Clinical Scenario. The ECG shown in the Figure was obtained from a previously healthy 56-year-old man with a history of gradually progressive fatigue. No chest pain. No history of prior infarction. The patient has never smoked. An echocardiogram was diagnostic and distinctly abnormal. Can you guess what the echo might show?
Interpretation. The rhythm is sinus bradycardia at a rate of 50 beats/minute. All intervals are normal. The mean QRS axis is indeterminate (QRS complexes are nearly equiphasic in all six limb leads). There is no ECG evidence of chamber enlargement. In the precordia leads transition occurs early; small q waves are seen in leads I, aVL, and V3 through V6; and there is nonspecific ST segment flattening with shallow T wave inversion in leads V2 to V4.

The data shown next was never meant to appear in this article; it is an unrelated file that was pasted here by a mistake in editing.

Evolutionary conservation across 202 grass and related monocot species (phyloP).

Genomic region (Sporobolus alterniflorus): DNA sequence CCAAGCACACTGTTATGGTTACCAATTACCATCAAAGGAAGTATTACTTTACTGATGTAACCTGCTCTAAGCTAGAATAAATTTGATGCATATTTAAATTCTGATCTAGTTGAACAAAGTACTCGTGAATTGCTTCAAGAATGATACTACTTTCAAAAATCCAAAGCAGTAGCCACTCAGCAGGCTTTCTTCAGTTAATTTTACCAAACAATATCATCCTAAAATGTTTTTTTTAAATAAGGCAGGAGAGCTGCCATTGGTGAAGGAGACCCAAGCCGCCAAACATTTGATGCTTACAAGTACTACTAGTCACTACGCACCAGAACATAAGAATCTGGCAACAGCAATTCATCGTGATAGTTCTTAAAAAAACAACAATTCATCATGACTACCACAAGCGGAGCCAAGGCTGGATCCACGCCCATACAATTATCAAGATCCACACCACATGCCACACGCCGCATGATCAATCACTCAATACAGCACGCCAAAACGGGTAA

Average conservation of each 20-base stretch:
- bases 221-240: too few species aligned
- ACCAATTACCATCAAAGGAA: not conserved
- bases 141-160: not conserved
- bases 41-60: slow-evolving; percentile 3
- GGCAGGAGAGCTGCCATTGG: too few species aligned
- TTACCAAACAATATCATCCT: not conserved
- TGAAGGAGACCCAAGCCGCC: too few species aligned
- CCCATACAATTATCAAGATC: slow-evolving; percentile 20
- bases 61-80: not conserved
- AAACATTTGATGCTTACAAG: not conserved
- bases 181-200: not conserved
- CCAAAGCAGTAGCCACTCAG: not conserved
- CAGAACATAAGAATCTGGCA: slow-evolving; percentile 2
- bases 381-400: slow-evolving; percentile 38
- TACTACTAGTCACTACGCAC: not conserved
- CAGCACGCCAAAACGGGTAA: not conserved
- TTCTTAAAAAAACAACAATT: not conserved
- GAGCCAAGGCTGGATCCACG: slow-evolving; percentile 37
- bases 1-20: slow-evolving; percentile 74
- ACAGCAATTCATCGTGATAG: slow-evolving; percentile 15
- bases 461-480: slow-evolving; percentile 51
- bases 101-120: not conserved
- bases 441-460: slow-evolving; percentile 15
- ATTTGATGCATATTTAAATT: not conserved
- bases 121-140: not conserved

The overall ECG picture is nonspecific in nature. However, in view of the hints provided in the history (the patient was previously healthy, he does not smoke, and has no history of prior infarction)—the early transition with relatively prominent R waves in anterior precordial leads suggests prominent septal forces. The patient had nonobstructive hypertrophic cardiomyopathy with septal hypertrophy that was disproportionately enlarged compared to left ventricular wall thickness (asymmetric septal hypertrophy or ASH). It is likely that the small narrow q waves in leads V3 through V6 are also the reflection of prominent septal forces. Although the ECG will usually be abnormal in patients with hypertrophic cardiomyopathy, the changes seen are most often nonspecific and nondiagnostic. This would have been the case here had there not been the hints we have given.